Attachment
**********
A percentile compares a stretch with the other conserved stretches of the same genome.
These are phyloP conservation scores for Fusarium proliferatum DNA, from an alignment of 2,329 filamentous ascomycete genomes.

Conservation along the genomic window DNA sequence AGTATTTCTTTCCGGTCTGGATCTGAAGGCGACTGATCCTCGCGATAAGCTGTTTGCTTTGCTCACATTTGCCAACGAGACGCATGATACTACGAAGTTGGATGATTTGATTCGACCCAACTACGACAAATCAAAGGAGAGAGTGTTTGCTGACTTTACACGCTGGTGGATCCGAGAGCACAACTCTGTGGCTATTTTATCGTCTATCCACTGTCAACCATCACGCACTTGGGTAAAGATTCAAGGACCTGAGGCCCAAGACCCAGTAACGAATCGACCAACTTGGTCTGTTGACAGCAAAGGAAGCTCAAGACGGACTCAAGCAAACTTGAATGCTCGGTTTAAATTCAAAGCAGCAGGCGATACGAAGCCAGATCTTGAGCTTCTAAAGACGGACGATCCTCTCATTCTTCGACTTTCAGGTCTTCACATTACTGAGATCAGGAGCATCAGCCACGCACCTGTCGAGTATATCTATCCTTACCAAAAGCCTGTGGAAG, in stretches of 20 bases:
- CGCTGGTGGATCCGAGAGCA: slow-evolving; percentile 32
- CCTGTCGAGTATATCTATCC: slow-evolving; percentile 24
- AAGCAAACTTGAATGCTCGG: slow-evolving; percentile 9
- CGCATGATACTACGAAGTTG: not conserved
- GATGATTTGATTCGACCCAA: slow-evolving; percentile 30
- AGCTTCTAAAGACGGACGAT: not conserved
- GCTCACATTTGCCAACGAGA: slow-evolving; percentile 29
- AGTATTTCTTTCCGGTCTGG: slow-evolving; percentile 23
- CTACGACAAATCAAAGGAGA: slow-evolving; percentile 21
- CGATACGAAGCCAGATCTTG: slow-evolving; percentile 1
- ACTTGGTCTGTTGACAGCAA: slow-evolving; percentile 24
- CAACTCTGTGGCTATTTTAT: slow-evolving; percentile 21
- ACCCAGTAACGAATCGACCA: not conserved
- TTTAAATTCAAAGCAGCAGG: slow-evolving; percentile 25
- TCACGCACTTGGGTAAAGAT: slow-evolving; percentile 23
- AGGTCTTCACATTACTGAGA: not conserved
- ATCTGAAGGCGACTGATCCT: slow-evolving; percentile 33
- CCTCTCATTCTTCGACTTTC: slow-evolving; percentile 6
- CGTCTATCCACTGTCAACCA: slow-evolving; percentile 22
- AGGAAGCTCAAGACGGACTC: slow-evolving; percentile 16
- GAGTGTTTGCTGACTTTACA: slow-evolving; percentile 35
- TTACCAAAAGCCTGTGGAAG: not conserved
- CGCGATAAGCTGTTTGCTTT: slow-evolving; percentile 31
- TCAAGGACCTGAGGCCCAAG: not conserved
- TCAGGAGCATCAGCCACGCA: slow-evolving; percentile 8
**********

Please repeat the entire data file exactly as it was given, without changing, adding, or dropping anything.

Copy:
A percentile compares a stretch with the other conserved stretches of the same genome.
These are phyloP conservation scores for Fusarium proliferatum DNA, from an alignment of 2,329 filamentous ascomycete genomes.

Conservation along the genomic window DNA sequence AGTATTTCTTTCCGGTCTGGATCTGAAGGCGACTGATCCTCGCGATAAGCTGTTTGCTTTGCTCACATTTGCCAACGAGACGCATGATACTACGAAGTTGGATGATTTGATTCGACCCAACTACGACAAATCAAAGGAGAGAGTGTTTGCTGACTTTACACGCTGGTGGATCCGAGAGCACAACTCTGTGGCTATTTTATCGTCTATCCACTGTCAACCATCACGCACTTGGGTAAAGATTCAAGGACCTGAGGCCCAAGACCCAGTAACGAATCGACCAACTTGGTCTGTTGACAGCAAAGGAAGCTCAAGACGGACTCAAGCAAACTTGAATGCTCGGTTTAAATTCAAAGCAGCAGGCGATACGAAGCCAGATCTTGAGCTTCTAAAGACGGACGATCCTCTCATTCTTCGACTTTCAGGTCTTCACATTACTGAGATCAGGAGCATCAGCCACGCACCTGTCGAGTATATCTATCCTTACCAAAAGCCTGTGGAAG, in stretches of 20 bases:
- CGCTGGTGGATCCGAGAGCA: slow-evolving; percentile 32
- CCTGTCGAGTATATCTATCC: slow-evolving; percentile 24
- AAGCAAACTTGAATGCTCGG: slow-evolving; percentile 9
- CGCATGATACTACGAAGTTG: not conserved
- GATGATTTGATTCGACCCAA: slow-evolving; percentile 30
- AGCTTCTAAAGACGGACGAT: not conserved
- GCTCACATTTGCCAACGAGA: slow-evolving; percentile 29
- AGTATTTCTTTCCGGTCTGG: slow-evolving; percentile 23
- CTACGACAAATCAAAGGAGA: slow-evolving; percentile 21
- CGATACGAAGCCAGATCTTG: slow-evolving; percentile 1
- ACTTGGTCTGTTGACAGCAA: slow-evolving; percentile 24
- CAACTCTGTGGCTATTTTAT: slow-evolving; percentile 21
- ACCCAGTAACGAATCGACCA: not conserved
- TTTAAATTCAAAGCAGCAGG: slow-evolving; percentile 25
- TCACGCACTTGGGTAAAGAT: slow-evolving; percentile 23
- AGGTCTTCACATTACTGAGA: not conserved
- ATCTGAAGGCGACTGATCCT: slow-evolving; percentile 33
- CCTCTCATTCTTCGACTTTC: slow-evolving; percentile 6
- CGTCTATCCACTGTCAACCA: slow-evolving; percentile 22
- AGGAAGCTCAAGACGGACTC: slow-evolving; percentile 16
- GAGTGTTTGCTGACTTTACA: slow-evolving; percentile 35
- TTACCAAAAGCCTGTGGAAG: not conserved
- CGCGATAAGCTGTTTGCTTT: slow-evolving; percentile 31
- TCAAGGACCTGAGGCCCAAG: not conserved
- TCAGGAGCATCAGCCACGCA: slow-evolving; percentile 8